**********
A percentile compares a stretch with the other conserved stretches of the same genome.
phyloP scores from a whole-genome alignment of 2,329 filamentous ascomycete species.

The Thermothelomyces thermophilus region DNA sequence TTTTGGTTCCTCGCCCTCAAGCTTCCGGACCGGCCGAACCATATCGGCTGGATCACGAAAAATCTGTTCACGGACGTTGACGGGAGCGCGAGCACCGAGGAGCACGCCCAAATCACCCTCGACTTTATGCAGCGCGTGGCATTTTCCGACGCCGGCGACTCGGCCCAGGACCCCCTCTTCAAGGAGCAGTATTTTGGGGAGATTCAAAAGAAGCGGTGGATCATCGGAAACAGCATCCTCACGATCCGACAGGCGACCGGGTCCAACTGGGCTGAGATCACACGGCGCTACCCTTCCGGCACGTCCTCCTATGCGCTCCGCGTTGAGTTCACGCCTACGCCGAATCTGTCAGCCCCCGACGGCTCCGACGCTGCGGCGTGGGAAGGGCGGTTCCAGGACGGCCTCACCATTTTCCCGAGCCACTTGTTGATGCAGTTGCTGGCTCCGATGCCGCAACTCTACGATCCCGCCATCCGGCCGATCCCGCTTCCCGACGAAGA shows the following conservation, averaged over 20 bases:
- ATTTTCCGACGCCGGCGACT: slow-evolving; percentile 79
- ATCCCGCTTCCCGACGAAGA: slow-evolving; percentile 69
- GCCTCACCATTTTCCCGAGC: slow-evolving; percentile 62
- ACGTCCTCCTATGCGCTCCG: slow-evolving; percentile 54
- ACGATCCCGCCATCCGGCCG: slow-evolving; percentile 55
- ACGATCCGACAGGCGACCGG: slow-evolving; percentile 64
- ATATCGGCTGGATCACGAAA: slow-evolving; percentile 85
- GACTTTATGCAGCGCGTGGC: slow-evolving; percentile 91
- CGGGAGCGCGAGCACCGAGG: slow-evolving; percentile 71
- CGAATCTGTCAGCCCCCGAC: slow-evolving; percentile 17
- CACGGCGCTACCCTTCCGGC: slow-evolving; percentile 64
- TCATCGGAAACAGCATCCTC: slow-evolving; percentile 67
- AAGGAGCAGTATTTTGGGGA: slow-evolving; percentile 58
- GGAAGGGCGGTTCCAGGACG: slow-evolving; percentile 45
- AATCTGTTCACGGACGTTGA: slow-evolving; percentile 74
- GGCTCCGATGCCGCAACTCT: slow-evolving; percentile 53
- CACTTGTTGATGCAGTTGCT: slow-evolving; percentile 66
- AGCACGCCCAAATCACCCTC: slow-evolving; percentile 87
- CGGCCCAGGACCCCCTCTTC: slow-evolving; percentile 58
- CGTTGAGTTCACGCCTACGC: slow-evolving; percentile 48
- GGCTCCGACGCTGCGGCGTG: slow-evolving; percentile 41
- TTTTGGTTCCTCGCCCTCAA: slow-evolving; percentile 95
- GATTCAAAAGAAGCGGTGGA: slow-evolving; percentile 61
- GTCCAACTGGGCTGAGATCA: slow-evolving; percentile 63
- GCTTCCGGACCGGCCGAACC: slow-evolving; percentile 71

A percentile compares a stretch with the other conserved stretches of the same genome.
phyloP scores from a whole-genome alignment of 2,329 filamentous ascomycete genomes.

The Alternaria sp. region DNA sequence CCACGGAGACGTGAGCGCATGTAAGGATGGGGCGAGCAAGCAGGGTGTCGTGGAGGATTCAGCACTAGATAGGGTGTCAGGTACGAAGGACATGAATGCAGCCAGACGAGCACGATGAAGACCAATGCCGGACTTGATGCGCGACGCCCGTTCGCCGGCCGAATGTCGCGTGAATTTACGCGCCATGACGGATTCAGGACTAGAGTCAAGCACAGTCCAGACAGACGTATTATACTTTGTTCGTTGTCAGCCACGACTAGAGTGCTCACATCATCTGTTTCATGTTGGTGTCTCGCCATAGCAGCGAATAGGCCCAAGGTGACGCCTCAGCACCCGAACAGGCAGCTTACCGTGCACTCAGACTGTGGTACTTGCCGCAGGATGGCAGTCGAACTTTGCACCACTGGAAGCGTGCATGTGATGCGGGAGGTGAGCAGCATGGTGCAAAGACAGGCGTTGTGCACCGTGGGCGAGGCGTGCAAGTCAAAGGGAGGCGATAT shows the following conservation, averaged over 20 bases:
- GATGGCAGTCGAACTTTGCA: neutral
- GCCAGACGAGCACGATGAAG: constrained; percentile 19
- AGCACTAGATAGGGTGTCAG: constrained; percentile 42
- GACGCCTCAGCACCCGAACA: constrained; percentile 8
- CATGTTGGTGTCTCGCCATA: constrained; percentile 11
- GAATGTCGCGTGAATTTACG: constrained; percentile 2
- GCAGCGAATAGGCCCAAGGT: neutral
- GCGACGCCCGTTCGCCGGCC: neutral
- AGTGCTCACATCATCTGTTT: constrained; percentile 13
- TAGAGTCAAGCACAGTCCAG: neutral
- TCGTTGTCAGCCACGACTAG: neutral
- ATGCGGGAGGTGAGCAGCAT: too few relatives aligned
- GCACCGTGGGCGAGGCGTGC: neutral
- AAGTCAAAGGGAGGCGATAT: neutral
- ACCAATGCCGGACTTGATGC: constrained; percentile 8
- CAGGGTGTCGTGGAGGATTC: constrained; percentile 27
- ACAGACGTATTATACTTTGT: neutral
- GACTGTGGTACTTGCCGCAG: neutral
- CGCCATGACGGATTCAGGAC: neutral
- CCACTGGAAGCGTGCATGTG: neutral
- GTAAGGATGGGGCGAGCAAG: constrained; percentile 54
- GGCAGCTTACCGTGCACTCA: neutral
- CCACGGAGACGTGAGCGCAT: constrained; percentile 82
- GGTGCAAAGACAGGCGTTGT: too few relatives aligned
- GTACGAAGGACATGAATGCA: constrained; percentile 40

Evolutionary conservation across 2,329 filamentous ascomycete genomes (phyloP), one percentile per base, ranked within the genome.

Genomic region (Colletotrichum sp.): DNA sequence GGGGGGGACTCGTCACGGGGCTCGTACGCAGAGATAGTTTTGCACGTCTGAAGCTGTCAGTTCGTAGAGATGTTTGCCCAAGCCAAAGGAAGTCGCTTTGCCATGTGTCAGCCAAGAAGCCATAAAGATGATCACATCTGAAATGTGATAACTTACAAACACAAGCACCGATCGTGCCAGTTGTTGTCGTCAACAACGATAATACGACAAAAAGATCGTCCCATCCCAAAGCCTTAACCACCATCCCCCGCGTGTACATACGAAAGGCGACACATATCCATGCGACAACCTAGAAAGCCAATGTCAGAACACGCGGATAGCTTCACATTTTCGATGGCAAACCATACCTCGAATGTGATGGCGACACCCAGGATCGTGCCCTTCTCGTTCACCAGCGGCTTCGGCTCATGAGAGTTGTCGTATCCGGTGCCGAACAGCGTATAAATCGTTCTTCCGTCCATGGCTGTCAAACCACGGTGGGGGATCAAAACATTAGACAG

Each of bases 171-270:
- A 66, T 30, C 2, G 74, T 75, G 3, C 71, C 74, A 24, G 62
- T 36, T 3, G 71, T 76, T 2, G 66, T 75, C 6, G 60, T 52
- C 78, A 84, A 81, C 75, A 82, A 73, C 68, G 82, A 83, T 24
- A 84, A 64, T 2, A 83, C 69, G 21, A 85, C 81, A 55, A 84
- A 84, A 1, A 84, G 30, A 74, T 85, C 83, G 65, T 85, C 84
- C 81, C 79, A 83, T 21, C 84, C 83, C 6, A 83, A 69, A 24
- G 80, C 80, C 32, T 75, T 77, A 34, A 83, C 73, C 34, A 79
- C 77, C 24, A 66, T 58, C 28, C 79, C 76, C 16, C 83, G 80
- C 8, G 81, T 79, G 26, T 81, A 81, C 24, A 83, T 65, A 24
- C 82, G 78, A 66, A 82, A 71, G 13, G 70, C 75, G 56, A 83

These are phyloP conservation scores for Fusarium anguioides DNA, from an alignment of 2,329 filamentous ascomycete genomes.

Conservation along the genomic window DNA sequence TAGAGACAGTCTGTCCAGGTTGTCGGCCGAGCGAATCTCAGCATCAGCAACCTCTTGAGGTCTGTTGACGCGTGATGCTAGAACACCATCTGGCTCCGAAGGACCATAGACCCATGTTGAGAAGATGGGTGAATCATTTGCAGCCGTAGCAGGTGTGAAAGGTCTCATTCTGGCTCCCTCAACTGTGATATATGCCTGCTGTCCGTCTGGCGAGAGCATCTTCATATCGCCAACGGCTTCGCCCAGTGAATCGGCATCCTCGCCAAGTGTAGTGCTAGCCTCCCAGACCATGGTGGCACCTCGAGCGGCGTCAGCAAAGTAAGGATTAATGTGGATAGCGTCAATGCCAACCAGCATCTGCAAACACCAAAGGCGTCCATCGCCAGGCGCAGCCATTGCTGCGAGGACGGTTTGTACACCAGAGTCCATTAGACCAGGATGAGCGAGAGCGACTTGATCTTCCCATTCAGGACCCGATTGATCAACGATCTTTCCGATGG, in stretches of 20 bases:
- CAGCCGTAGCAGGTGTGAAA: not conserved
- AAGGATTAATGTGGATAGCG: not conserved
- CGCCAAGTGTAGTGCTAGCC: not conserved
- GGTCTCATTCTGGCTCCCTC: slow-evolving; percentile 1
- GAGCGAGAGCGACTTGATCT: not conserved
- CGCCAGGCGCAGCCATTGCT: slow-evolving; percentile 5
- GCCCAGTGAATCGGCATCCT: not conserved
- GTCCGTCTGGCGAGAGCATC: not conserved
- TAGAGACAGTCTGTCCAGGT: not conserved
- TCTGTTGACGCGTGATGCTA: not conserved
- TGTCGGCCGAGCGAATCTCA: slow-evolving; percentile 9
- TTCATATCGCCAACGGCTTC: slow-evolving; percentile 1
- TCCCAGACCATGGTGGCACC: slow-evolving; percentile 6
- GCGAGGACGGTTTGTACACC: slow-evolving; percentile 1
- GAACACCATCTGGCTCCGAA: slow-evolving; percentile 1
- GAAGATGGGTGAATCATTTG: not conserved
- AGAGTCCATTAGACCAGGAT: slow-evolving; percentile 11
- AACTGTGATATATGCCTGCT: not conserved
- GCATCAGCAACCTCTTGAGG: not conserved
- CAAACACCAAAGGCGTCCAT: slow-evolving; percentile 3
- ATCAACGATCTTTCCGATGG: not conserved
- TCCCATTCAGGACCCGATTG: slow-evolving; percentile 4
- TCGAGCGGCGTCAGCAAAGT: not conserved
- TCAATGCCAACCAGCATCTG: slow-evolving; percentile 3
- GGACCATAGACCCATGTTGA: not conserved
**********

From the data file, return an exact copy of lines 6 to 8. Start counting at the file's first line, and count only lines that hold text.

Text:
- GCCTCACCATTTTCCCGAGC: slow-evolving; percentile 62
- ACGTCCTCCTATGCGCTCCG: slow-evolving; percentile 54
- ACGATCCCGCCATCCGGCCG: slow-evolving; percentile 55